Of course, I’m not alone in this. In fact, the company is fine, and as I discussed in my post on AWP, it’s an honor to work alongside all of them. We support each other the best we can, whether through introductions to agents and editors, manuscript reads, and encouragement through whatever means at our disposal. This, of course, is the happy upside. We do not, in my experience, view each other as competition. It’s a strong bond, one of the things that makes us unique.

Smarter folks than me have already weighed in on this subject. Matt Gallagher wrote a great op-ed for The Boston Globe that considered the issue of veteran identity following WWII versus today. And while he doesn’t address veteran writing specifically, his final words seem to imply that he believes it’s best not to make an enduring thing of it. Luckily, the irksome sense of entitlement that has begun to accompany what some call “professional veterans” has not shown up in the writing crowd, to my knowledge anyway. Quite the opposite, as a matter of fact. To a person, everyone I’ve interacted with has been humble and thankful.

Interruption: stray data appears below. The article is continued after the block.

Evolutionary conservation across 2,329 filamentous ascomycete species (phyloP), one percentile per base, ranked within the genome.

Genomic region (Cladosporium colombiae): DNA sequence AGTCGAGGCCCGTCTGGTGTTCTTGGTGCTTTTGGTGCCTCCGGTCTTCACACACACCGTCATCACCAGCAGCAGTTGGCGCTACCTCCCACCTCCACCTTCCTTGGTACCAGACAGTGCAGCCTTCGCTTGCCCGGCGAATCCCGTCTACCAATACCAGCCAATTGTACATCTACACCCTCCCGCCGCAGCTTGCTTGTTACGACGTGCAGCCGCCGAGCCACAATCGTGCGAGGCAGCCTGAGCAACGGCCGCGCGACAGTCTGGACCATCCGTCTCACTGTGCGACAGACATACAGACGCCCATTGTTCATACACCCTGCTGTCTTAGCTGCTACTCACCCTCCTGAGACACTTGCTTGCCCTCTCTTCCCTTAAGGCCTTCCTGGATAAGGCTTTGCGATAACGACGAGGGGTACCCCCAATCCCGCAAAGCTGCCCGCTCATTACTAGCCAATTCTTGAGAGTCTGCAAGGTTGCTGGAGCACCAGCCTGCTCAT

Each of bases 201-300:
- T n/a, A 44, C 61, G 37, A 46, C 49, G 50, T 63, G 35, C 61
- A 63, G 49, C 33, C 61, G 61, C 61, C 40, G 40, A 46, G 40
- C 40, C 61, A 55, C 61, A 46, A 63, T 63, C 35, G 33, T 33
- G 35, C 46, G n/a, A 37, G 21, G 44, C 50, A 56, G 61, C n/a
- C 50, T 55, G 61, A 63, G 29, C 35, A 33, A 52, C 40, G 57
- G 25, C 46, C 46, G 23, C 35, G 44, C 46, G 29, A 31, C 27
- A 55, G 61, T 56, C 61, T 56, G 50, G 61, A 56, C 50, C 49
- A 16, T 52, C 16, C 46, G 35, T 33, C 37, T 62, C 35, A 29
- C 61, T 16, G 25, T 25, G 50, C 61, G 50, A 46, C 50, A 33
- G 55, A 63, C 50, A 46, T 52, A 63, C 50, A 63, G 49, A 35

I think so long as we all understand that our writing is what matters, that no label an an author bio can elevate a story that is not well-crafted, we’re going to be just fine. For the time being, many of us are just writing what we know, which is always good foundational advice. If this is the box we find ourself in, I’m pretty sure it’s got great big, airy windows and doors that open both ways.

Hot Link: Teresa Fazio’s Award-Winning Story “Float”

Oh Well (2) by Lydia Komatsu